“At IBMA, Byrl gave me a curly maple model that I liked, and then he built another specifically for me. After delivering that second guitar, we started discussing a signature model,” he adds. The Byrl guitars have been his stage and studio instruments ever since.
That’s a big change for someone so associated with one maker’s instruments. “I’ve been doing this long time, played a lot of different guitars, and I’ve played Scheerhorn resonator guitars for a long time. But this was the first guitar that made me want to play anything else.”
He adds, “What I like about Sheerhorn is the responsiveness, like the sound hits my ears as soon as I play the note. And I love that in Tim’s guitars, and always will. But with the Byrl, I get even more of that. Step on the gas, and the Byrl just keeps on giving.” Sure, sounds like a hot rod, doesn’t it?
When interviewed, Murdock, who uses his guitar-building to support his Indiana Christian youth ministry, bounces along topics, deeply involved in his trains of thought. He’s clearly a high-energy guy who wants to positively impact his world and the people in it.
And that includes bluegrass resophonic guitarists, who increasingly want a potently loud instrument with a noteworthy aesthetic that captures the fuel-injected heart of great resophonic guitar tone.
On his website, Byrl explains his Hot Rod Series guitars have been “hot-rodded with a secret sound-reflecting hardwood back.” His innovative design features side-facing sound holes for more projection, as well as f-holes replacing the standard round sound holes.
These and other features, he says, give these guitars “the fullest and loudest sound we’ve made. Running with the hot rod theme, every one of these Hot Rod series guitars are torched with a custom air-brushed flame job.” These instruments start at $5,400, with many colors and options available to truly customize your personal bad boy, including powder-coated cover plates and hardware, a removable wooden palm rest to facilitate string changing, and a sleek, hot-rod-inspired SS (Super Sport) headstock that elegantly mirrors the curves in the tailpiece.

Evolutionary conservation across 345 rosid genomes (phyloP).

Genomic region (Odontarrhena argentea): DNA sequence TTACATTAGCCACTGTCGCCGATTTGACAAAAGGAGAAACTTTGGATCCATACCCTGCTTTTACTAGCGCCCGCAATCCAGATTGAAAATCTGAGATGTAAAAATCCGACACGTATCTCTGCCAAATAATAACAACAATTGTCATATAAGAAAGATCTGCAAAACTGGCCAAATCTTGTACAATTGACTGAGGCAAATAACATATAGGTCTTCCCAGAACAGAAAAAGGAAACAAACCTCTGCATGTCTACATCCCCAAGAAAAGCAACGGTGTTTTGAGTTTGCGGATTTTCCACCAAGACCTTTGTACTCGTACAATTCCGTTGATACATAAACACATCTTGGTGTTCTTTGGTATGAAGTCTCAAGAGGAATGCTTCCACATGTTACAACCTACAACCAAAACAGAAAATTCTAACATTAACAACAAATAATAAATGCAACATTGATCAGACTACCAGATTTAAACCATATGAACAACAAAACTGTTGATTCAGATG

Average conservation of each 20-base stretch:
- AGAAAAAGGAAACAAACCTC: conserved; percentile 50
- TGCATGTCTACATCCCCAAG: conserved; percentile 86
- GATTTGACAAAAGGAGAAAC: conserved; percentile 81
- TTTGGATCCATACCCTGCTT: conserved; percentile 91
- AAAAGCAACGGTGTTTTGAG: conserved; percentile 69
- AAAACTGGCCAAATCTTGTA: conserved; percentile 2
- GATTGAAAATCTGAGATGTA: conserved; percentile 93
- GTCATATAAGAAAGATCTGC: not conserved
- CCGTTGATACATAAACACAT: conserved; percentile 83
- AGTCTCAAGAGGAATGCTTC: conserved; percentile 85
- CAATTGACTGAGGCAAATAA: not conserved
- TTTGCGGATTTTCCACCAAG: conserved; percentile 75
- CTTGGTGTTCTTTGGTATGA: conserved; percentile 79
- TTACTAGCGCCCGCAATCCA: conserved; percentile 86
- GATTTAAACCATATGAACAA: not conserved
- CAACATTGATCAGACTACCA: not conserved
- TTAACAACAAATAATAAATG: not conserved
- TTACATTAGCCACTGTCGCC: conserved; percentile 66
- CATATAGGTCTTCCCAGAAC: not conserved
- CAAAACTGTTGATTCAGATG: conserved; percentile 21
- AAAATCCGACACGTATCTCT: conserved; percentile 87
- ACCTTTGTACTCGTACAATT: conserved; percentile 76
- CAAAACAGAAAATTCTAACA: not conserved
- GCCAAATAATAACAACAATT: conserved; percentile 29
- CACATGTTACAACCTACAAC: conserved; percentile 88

Byrl Guitars models start with the Standard, available in a Dreadnought depth or a shallow-body version, for $4,000. The next step is the RB-3 model, not to be confused with the Gibson banjo model, that features gorgeous three-piece backs in alternate woods like maple and mahogany for $4,400. Befitting his ministry work, Murdock offers a Churchwood model using 200-year-old mahogany salvaged from an Indiana church built in the 1800s. Available in “distressed vintage” and “stellar vintage” finishes, these start at $4,800. The Rob Ickes Signature starts at $6,300, with multiple options to personalize the Dobro for the buyer. Standard features include a Gary Price guitar case and elegant guitar strap from leather artisan Bobby Poff.
Ask Rob Ickes what role the Byrl Guitars will play in his arsenal and is it his new go-top stage guitar, and the musician responds emphatically. “I’ve already made the change,” he reports. “I love the Sheerhorns, but I will keep playing these Byrls. I have one with a Fishman pickup for live stage use, then I have a signature model—and it’s a beautiful guitar, love the fretboard. I don＊t have a pickup in the signature model yet, I love how it sounds so I don＊t want to change anything in it just yet.”
Having a major bluegrass artist like Rob Ickes endorse your work and create a signature guitar is beyond a dream for Byrl Murdock. “One thing about Rob’s (signature model), is the attention to detail. There are so many little things on his. The aesthetic is just extreme. The purfling is gorgeous, the way you have to cut the wood to get that look is very precise. It took years to learn it. Making (the guitar) unique to Rob, that＊s what’s important. This is my success. I’m thrilled a that a man of this caliber, with his ear, came to me for a signature model. Building this guitar is a crowning achievement.”